Mortality rates in the United States are higher for men than they are for women as a result of chronic diseases such as heart disease, cancer, and diabetes. Despite these disproportionate rates, few health interventions are targeted to men, and limited knowledge exists regarding the specific components needed to design technology health tools to appeal to men. The purpose of this quantitative study was to examine the relationship between the use of technology health tools and the role of self-efficacy in men and the influence on participation in healthy lifestyle behaviors. A quasi-experimental design was used to analyze data collected from the Health Information National Trends Survey (N = 990). A group of men (n = 323) who used technology health tools were compared to a control group of men ( n = 667) who did not use technology health tools. Results from the regression analysis indicated that the use of technology health tools for self-management of health behavior had a significant effect on participation in healthy lifestyle behavior (p = .026). Self-efficacy was also found to mediate the relationship between technology health tools and participation in healthy lifestyle behavior (p = .018). This study supports the United States federal government's Healthy People 2020 objective to increase the proportion of people who use Internet health management tools. The implications for positive social change include knowledge for developing targeted technology health interventions to increase the participation of men in healthy lifestyle behavior, reduce the number of men with chronic diseases, improve chronic disease management, and reduce healthcare costs in the United States.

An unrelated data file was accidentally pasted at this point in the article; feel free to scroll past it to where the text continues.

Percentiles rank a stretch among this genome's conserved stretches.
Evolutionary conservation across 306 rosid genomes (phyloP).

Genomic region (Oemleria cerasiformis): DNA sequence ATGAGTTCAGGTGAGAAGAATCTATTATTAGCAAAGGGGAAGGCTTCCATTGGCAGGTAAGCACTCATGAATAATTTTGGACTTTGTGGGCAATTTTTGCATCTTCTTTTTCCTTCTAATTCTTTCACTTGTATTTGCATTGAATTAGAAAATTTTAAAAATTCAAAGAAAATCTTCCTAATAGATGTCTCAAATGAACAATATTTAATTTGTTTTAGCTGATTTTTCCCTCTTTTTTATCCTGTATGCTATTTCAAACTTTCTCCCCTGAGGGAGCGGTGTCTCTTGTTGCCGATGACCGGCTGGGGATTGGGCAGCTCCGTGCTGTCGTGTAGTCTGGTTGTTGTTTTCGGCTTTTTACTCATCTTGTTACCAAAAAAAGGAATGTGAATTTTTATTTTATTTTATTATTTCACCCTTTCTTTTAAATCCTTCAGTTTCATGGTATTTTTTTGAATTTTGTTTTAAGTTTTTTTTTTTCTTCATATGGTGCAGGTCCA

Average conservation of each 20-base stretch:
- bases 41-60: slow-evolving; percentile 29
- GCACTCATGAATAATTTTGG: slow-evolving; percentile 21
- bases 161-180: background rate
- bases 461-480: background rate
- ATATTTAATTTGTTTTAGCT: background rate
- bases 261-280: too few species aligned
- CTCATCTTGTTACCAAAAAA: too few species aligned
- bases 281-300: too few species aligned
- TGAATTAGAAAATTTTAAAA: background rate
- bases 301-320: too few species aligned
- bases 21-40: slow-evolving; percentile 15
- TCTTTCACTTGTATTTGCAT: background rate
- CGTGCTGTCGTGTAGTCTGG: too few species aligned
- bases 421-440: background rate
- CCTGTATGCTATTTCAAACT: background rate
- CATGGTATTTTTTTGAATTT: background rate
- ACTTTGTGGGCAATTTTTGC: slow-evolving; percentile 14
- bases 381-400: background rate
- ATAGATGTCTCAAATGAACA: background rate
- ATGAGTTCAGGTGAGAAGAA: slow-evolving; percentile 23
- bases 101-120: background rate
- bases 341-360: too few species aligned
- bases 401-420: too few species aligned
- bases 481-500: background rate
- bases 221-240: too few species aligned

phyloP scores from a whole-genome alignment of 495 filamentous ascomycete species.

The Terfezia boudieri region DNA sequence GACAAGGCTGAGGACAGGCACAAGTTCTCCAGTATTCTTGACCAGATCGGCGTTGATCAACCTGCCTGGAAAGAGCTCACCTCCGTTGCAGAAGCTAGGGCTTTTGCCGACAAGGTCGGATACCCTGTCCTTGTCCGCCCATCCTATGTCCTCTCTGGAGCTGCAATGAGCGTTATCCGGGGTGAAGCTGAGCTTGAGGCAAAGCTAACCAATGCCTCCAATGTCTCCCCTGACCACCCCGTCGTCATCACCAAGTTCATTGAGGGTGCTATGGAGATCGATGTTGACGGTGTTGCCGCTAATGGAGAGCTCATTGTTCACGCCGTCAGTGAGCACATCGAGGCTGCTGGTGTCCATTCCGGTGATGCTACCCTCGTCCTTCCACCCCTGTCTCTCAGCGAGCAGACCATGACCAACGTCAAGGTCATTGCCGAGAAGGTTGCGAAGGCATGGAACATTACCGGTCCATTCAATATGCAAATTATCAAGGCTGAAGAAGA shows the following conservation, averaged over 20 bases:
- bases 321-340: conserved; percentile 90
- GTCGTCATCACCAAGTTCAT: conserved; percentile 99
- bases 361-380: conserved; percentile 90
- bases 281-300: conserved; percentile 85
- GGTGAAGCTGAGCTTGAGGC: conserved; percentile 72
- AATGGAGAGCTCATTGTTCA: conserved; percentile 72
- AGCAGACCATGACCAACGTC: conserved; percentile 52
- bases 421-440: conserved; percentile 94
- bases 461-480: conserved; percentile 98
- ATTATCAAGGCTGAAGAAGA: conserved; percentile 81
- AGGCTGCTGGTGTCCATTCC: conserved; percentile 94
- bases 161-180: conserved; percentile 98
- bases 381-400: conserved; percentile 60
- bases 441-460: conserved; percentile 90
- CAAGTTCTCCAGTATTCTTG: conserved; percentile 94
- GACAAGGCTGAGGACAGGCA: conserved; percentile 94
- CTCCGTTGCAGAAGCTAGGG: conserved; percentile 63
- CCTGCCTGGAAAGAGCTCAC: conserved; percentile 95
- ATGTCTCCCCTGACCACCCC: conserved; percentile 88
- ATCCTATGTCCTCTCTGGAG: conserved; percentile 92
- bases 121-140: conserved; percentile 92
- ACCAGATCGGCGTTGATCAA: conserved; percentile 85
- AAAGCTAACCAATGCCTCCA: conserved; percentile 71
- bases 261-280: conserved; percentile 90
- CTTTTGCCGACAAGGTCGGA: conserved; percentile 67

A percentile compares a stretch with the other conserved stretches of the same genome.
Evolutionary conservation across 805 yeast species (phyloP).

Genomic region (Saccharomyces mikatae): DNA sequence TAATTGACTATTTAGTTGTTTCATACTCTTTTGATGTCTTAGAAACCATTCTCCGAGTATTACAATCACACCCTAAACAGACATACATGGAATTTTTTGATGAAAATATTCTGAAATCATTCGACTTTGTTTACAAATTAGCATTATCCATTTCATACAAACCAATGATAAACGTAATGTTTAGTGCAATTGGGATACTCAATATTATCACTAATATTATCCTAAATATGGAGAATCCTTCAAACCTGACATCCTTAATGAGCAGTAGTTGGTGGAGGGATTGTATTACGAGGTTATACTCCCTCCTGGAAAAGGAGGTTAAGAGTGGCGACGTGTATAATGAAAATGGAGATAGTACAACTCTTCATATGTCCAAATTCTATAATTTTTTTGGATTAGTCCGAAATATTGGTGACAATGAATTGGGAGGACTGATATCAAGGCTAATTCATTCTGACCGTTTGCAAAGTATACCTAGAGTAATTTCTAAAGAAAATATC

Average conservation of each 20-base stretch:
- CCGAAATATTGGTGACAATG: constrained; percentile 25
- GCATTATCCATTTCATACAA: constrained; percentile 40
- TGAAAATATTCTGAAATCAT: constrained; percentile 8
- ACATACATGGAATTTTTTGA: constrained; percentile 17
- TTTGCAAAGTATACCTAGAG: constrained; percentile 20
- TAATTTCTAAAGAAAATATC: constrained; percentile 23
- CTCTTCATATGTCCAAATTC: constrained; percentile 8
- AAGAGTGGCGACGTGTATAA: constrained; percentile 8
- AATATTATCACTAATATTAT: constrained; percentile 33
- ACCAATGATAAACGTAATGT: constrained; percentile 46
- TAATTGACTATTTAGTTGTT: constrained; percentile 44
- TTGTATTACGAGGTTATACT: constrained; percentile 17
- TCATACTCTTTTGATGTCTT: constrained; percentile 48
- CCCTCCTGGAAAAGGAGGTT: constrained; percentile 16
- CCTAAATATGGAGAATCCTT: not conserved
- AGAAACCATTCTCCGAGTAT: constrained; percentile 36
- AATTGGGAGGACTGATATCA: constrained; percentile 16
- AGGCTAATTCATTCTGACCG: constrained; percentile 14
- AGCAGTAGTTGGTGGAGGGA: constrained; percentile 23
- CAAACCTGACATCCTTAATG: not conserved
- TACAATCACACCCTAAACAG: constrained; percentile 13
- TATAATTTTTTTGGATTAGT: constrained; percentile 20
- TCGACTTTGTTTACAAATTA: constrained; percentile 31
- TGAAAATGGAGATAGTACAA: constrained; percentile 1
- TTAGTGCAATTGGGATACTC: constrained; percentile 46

|Commitee:||Bowden, Rodney, Gerrior, Shirley|
|School Location:||United States -- Minnesota|
|Source:||DAI-B 76/08(E), Dissertation Abstracts International|
|Subjects:||Health sciences, Public health, Health care management|
|Keywords:||Chronic disease prevention, Male disease management, Male health interventions, Male healthy lifestyle behavior, Self-efficacy of men, Technology health tools|
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